3D printing technology is bringing a wealth of firsts to the music world.
Then of course there’s been the world’s first 3D printed records, which leads to next month’s launch of the world’s first 3D printed records store, with none other than Bloc Party frontman Kele Okereke taking the honours of being the first ‘official’ artist – alongside collaborator Bobbie Gordon – to issue a single in the brave new technological format.
Now comes another first-ever, a band that plays exclusively with 3D printed instruments.
We’ve already seen the first fully-functioning 3D printed guitars, but now an enterprising designer from New Zealand has created a full band’s worth of additional gear, including an electric bass, drum kit, and keyboard.
Olaf Diegel, a design engineer and professor of mechatronics at Massey University in Auckland, has been creating intricate musical instrument designs under his ODD Guitars banner for nearly two years, as CNet Australia reports.
Diegel’s eye-catching guitar designs have come a long way in the last two years, with his ODD Guitars website offering a range of personalised electric guitar and bass models from about US$3,000 a pop. Including the Steampunk Telecaster – which includes moving gears and pistons inside the body of the guitar (watch it in action below) – and the honeycombed 5-string Hive B bass, using mahogany and maple wood cores around the 3D printed bodies.
(Image: Hive B Bass. Source: Odd Guitars)
After advances in using SLS (Selective Laser Sintering) 3D printing technology, Diegel now has two new ODD additions, the Ladybug keyboard and Atom Drumkit, and Diegel’s full band’s worth of instruments are to be played live together in a public concert at the German EuroMold design fair in Frankfurt in less than a week. (No word on the setlist, but we’d love to hear Something For Kate’s ‘Three Dimensions’.)
The Kiwi designer, who showed off his ODD Guitars range at last year’s EuroMold, will again have his various designs on display at the event, while the 3D-printed Band (working title), will offer live sets showing off the instruments, including the latest ODD additions: the Ladybug keyboard and Atom Drumkit.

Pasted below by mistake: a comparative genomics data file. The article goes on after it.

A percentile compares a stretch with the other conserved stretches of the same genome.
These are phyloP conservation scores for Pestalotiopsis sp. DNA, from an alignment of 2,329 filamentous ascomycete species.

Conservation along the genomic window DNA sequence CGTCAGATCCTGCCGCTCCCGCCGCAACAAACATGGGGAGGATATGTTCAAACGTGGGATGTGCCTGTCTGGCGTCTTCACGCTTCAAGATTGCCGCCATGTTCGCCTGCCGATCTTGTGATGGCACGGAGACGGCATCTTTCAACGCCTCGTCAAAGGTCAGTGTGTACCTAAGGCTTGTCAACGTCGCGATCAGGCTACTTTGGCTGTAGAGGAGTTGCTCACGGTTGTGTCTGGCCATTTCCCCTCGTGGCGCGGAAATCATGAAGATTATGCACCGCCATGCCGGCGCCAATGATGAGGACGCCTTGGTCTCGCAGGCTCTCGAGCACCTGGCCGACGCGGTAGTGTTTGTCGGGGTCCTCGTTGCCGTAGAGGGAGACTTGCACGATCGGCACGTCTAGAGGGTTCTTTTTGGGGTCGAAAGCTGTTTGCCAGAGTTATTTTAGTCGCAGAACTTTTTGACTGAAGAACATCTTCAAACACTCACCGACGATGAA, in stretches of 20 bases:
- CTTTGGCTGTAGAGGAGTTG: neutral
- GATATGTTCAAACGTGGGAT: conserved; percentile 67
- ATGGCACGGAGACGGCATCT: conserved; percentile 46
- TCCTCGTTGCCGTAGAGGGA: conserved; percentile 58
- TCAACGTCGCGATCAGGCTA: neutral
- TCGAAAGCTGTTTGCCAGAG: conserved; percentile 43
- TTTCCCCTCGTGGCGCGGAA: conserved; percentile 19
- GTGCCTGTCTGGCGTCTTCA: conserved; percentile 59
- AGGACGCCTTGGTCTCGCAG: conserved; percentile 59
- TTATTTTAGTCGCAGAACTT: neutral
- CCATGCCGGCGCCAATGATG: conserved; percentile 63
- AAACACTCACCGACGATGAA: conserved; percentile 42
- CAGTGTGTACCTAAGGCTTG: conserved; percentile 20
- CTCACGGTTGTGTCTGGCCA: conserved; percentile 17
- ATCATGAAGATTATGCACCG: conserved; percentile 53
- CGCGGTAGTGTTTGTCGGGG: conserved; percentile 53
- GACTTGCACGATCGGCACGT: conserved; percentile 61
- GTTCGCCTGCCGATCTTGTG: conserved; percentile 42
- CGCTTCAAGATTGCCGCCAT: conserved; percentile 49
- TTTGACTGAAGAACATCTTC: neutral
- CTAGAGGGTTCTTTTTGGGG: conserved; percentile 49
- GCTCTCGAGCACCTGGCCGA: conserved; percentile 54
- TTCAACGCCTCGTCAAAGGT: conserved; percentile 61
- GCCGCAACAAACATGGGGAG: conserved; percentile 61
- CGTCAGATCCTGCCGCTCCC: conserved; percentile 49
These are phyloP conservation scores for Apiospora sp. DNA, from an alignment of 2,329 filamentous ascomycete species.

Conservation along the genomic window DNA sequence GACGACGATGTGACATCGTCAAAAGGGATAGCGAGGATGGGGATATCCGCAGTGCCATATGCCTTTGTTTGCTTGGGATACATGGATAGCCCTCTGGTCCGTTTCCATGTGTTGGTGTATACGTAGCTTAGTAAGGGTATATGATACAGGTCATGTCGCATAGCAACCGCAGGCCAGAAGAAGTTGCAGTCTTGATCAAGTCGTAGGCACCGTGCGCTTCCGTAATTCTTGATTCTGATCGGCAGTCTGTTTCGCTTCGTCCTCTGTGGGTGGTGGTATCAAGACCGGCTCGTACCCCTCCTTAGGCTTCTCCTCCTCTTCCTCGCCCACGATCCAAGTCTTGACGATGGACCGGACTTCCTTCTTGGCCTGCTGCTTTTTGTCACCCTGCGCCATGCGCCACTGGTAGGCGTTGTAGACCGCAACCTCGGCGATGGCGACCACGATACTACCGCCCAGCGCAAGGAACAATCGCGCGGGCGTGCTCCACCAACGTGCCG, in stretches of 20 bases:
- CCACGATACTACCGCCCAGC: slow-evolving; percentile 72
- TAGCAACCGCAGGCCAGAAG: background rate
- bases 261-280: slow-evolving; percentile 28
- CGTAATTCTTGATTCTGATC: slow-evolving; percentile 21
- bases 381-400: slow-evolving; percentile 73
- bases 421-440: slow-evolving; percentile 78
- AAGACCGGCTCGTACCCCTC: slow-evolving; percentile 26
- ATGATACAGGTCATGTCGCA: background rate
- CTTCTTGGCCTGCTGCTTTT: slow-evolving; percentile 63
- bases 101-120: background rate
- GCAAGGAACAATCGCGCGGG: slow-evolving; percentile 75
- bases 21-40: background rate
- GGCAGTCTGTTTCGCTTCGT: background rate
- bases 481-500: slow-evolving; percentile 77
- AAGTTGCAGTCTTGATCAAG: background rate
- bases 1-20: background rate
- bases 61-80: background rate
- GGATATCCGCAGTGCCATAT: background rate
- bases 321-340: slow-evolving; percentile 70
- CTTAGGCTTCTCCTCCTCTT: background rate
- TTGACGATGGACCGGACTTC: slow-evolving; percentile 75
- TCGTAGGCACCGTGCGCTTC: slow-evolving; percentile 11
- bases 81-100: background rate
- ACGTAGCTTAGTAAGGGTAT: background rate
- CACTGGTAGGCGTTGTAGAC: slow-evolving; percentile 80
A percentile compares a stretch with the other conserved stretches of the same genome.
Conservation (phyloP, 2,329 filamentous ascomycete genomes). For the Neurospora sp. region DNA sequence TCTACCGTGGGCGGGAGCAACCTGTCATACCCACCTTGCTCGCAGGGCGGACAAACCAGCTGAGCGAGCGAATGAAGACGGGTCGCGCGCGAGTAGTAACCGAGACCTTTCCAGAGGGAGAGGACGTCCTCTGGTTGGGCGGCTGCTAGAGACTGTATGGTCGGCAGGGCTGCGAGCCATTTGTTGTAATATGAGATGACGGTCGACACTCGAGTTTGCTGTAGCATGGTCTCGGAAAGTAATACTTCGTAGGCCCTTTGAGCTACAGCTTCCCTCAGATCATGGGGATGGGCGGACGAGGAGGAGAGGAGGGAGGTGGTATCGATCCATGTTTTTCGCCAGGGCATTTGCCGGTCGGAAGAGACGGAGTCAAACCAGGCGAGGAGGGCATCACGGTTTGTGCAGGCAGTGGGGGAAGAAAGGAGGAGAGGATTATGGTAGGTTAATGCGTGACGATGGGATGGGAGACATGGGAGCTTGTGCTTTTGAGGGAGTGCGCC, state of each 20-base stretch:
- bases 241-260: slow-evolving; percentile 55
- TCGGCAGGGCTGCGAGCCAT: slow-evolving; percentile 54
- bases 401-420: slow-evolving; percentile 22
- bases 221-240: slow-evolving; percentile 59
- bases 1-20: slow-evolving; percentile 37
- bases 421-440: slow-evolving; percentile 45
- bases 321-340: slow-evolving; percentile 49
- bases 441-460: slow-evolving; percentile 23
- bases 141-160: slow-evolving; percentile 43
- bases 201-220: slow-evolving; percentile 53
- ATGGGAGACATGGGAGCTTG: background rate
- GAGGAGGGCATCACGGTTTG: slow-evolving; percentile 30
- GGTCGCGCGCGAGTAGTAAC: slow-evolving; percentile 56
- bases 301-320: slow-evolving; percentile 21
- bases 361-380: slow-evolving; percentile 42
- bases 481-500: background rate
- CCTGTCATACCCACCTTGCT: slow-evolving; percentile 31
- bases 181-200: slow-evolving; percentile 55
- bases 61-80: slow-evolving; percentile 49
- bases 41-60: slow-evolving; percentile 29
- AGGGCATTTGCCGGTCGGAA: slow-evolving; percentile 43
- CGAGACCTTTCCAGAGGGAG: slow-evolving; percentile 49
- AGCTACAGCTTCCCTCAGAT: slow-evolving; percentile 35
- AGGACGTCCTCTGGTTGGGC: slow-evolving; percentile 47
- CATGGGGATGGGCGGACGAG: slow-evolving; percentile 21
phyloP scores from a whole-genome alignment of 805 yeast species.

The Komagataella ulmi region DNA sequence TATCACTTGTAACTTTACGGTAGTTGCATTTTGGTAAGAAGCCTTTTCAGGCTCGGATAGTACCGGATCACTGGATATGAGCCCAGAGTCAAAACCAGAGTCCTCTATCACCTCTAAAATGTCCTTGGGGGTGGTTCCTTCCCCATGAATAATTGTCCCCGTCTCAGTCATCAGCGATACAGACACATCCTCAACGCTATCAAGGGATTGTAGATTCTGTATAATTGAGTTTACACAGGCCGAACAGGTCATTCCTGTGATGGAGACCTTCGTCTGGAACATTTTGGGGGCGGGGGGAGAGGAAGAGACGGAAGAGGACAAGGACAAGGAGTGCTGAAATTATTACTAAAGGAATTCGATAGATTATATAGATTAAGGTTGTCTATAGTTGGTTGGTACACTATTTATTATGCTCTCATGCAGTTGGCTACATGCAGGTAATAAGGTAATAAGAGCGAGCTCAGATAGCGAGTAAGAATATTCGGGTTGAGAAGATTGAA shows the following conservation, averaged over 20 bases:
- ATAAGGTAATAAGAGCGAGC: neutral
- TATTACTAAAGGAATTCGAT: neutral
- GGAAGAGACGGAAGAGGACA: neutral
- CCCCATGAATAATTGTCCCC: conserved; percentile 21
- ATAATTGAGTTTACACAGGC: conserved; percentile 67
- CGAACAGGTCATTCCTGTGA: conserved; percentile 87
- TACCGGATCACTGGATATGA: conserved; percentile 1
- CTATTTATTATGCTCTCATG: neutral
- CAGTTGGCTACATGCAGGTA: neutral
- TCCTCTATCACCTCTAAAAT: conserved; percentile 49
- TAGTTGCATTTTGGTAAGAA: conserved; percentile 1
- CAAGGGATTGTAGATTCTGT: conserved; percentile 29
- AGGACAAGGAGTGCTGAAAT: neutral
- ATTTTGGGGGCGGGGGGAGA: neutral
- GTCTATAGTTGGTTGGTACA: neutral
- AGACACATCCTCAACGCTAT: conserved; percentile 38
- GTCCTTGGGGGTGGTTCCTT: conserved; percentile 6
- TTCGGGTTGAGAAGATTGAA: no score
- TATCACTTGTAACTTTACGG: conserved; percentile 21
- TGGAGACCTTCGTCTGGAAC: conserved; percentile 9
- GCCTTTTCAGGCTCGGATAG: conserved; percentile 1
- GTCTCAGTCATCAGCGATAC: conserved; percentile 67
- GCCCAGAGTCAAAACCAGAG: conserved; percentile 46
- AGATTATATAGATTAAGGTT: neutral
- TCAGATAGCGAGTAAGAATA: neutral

The Ladybug is a digital piano wrapped in an ornate, nature-inspired shell with etched insect and flower designs, as Gizmag details, while Diegel says of the five-piece Atom drum set; “I was expecting the 3D print, and all the holes, to dramatically affect its acoustic properties, but there’s little noticeable difference between it and the original kit.”
(Image: Ladybug Keyboard. Source: Odd Guitars)
(Image: Atomic Drums. Source: Odd Guitars)
The futuristic industrial revolution that 3D printing represents may not quite have dawned just yet – the costs, availability, and functionality of industrial-sized laser-cutting machines ensures society is still a ways off from bringing 3D printing into the average household – but the implications are certainly impressive, especially given the leaps that have already been made.
Such as the process developed by Amanda Ghassaei, the keen technologist and Instructables member who came up with the programme for converting digital audio files into 3D printed records earlier this year. A similar process that’s being used for the world’s first 3D printed records store, the pop-up Vinyl Factory in London’s Soho that’s launching next month to offer limited edition copies of a new single from Kele Okereke.
The leap in technology could however, inadvertently lead to another mass form of music piracy, with many 3D printed designs, or ‘physibles’, widely available on popular P2P and torrenting networks, demonstrating a new wave that echoes that of Napster and the mp3 boom, except this time it would be through the sharing of real-world physical objects, such as the guitars and records, as report from TechCrunch demonstrates.
Until then, it’s best to just soak up the ‘cool factor’ of 3D printed instruments, such as guitarist Nadav Tabak showing off the sounds and range of ODD Guitars’ eye-popping designs below.